Pope Francis has insisted that his annulment reforms are not a subversion of the Church’s teaching against divorce. But in the Middle East, annulments are divorces both in intent and in effect, reports The Catholic Herald.
Indeed, as no States in the Middle East and North Africa, apart from Turkey and Tunisia, have civil marriage and divorce laws, annulments have become an avenue of de facto divorce for Catholics. Unlike in the West, with its civil marriage and divorce laws, in the Middle East annulments have far-reaching civil consequences.
As certainty cannot be applied to all cases, many Arab Christians wanting to divorce resort to converting to another religion such as Islam or the Greek Orthodox Church. Some Catholics prefer this due to the difficulty of explaining to their children how, despite the marriage being voided, they are not illegitimate.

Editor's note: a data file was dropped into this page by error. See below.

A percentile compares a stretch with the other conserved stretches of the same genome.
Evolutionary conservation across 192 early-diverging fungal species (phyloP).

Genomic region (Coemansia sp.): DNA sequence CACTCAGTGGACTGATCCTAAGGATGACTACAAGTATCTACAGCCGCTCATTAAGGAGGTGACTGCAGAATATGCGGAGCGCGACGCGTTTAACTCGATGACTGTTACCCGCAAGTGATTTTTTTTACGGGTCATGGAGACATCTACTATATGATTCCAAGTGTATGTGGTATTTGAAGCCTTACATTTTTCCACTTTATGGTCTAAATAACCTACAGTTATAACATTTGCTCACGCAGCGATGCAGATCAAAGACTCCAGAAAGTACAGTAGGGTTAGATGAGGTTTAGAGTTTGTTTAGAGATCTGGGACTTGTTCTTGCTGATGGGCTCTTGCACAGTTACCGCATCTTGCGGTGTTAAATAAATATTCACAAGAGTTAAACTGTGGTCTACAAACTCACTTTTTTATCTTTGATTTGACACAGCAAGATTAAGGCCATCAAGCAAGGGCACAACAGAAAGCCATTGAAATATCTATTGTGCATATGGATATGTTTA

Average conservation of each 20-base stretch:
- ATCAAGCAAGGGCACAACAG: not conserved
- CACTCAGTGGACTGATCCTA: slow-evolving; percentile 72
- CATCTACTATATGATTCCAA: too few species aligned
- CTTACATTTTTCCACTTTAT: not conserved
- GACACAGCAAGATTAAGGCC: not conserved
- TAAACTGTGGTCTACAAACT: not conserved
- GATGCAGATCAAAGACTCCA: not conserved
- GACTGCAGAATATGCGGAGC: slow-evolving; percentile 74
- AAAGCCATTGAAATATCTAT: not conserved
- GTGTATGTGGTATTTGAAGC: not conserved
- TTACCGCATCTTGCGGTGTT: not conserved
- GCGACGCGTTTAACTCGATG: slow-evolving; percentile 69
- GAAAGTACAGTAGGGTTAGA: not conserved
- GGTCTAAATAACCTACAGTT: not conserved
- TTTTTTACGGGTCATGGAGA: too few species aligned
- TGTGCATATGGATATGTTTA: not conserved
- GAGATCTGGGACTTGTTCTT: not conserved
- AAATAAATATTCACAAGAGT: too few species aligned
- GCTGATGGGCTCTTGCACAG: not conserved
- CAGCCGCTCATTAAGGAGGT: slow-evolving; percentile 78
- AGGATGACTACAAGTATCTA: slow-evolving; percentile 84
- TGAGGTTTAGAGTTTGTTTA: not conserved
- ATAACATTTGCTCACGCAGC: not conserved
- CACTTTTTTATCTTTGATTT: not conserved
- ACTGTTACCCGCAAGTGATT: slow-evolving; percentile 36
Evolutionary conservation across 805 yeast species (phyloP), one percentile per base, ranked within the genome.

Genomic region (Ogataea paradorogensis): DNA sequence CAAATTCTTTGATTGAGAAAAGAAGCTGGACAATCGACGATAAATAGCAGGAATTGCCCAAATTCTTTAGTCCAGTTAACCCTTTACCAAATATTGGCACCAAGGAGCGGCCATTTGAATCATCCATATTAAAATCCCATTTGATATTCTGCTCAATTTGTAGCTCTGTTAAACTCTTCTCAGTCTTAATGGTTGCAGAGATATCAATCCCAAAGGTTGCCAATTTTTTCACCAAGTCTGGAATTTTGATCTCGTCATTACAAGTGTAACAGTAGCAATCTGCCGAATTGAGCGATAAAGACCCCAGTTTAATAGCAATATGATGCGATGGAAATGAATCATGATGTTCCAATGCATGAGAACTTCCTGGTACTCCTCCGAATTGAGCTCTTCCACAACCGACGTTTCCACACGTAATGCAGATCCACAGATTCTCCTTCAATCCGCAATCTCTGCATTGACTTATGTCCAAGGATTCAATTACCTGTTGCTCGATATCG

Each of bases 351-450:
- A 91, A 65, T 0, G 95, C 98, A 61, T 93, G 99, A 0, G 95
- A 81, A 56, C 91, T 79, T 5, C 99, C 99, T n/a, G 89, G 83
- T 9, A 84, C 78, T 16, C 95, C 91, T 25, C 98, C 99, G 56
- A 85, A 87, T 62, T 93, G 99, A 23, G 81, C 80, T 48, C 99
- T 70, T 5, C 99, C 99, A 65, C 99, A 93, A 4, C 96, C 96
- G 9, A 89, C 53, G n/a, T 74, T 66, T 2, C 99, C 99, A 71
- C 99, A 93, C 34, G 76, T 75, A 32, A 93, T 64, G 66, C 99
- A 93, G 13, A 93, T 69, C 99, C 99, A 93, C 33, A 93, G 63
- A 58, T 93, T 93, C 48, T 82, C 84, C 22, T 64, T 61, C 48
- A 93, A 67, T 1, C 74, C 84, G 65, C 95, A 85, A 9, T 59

Fr Emil Salayta, judge of the Latin Patriarchate court in Jerusalem and president of a recent conference on the subject, stressed than an annulment deals with the legal formalities of the wedding ceremony, and not the reasons that provoked the breakdown in the marriage or prompted one or both of the spouses to request an end to the marriage.
Photo: A Palestinian Christian bride enters the Church of Nativity, believed to be the birthplace of Jesus Christ (AP)